For example, at Library and Archives Canada our acquisition process is increasingly directed by upstream deliberation. There is a growing need for intellectual intervention that is modeled on and evolves in the image of society’s functioning.
 
For an institution like Library and Archives Canada at least, this means intervening more and more downstream from the act of creating information so that it can be sorted to ensure the identification of material with real archival potential. This is an extraordinary challenge.
 
If we try to collect everything, especially given the exponential growth of content being produced in this digital age, we would fall into the trap of Jorge Luis Borges’ memorable main character in the short story Funes. Funes remembers everything in its finest detail and is cursed with total recall, but is unable to make sense of all that he remembers.
 
For us, fully comprehensive archives do not seem more useful to humanity than archives created from random collections.
 
This might seem simple, but it is a huge problem, and a problem that is growing as our documentary production becomes digital and is located in the digital space. 
 
An upstream, rather than downstream, selection must be made to determine what will or will not be included in the archives.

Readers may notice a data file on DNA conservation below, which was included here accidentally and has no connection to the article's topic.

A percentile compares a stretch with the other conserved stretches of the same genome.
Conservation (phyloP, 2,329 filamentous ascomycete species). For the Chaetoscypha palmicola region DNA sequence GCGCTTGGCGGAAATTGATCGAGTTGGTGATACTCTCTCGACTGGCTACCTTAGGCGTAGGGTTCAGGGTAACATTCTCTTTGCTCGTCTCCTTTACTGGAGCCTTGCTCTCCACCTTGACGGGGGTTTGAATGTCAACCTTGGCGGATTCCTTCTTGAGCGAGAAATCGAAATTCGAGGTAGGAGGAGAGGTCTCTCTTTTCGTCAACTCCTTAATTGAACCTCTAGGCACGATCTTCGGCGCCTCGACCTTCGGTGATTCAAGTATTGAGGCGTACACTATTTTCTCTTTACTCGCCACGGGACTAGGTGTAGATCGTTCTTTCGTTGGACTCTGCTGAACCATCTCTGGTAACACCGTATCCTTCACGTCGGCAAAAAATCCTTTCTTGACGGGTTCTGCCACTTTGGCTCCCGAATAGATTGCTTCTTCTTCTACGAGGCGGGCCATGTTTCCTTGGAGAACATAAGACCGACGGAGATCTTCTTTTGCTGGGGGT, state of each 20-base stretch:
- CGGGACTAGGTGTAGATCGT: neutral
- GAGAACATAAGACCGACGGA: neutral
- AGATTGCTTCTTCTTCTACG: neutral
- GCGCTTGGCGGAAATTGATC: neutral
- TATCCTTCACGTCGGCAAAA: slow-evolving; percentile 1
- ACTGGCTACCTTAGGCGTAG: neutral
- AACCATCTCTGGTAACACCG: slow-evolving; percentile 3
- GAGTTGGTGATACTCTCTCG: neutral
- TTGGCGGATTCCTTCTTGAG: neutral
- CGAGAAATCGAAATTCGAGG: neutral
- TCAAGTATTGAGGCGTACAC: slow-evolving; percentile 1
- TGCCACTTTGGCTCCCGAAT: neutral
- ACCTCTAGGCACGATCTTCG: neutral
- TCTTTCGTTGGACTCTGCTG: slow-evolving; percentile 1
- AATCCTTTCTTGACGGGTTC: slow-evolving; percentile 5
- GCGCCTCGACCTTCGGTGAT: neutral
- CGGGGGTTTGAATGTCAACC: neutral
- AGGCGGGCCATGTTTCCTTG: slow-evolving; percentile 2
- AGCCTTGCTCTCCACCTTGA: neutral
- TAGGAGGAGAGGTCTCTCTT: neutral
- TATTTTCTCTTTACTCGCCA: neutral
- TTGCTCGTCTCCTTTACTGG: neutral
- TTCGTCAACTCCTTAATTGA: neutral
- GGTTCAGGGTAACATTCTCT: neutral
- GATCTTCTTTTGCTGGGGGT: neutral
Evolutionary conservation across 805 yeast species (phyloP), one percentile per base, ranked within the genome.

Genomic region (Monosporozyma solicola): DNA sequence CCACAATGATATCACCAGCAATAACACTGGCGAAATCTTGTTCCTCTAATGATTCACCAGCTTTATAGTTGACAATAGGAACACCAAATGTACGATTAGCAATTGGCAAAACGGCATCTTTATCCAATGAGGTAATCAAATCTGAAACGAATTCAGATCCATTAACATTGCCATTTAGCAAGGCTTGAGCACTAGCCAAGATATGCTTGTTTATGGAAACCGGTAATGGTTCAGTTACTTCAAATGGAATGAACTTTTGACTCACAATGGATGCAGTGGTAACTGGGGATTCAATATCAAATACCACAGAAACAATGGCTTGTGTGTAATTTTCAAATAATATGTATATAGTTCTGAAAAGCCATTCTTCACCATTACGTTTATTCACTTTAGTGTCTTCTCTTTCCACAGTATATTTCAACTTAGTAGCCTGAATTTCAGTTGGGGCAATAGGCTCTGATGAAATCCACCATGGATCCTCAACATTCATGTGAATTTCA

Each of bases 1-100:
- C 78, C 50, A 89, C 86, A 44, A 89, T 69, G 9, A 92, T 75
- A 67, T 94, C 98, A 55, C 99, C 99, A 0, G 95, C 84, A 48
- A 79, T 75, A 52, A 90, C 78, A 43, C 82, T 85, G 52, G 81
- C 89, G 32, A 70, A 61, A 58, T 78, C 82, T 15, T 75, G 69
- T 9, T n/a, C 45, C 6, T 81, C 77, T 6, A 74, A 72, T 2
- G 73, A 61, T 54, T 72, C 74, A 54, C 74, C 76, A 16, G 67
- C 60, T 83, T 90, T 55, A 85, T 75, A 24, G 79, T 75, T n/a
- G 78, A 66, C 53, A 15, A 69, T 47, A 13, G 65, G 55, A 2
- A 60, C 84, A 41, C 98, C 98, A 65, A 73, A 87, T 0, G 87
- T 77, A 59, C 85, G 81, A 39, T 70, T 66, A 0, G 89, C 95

It is not the document itself that is in jeopardy here. Instead, the fact is that digitization creates new ways of documenting and, in particular, ways of using documentation in new processes that shut down our usual bureaucratic methods. What we need is not necessarily to try to reinvent the document or to stop discourse and evidence. Instead, we need to try to understand the transformation of the discursive space of archives that brought us to the document and that is now leading us into unchartered territory. The “neo-container” of discourse today is the cloud. In reality, there is no longer any container or document, but rather vestiges and evidence of all kinds circulating outside the instrument for organized capture that can easily be indexed. How can we make our processes and our bureaucratic methods work in this world that is based on this neo-document? Are these rules and processes still possible? Can they be supported by appropriate, authentic and valid “documentation”?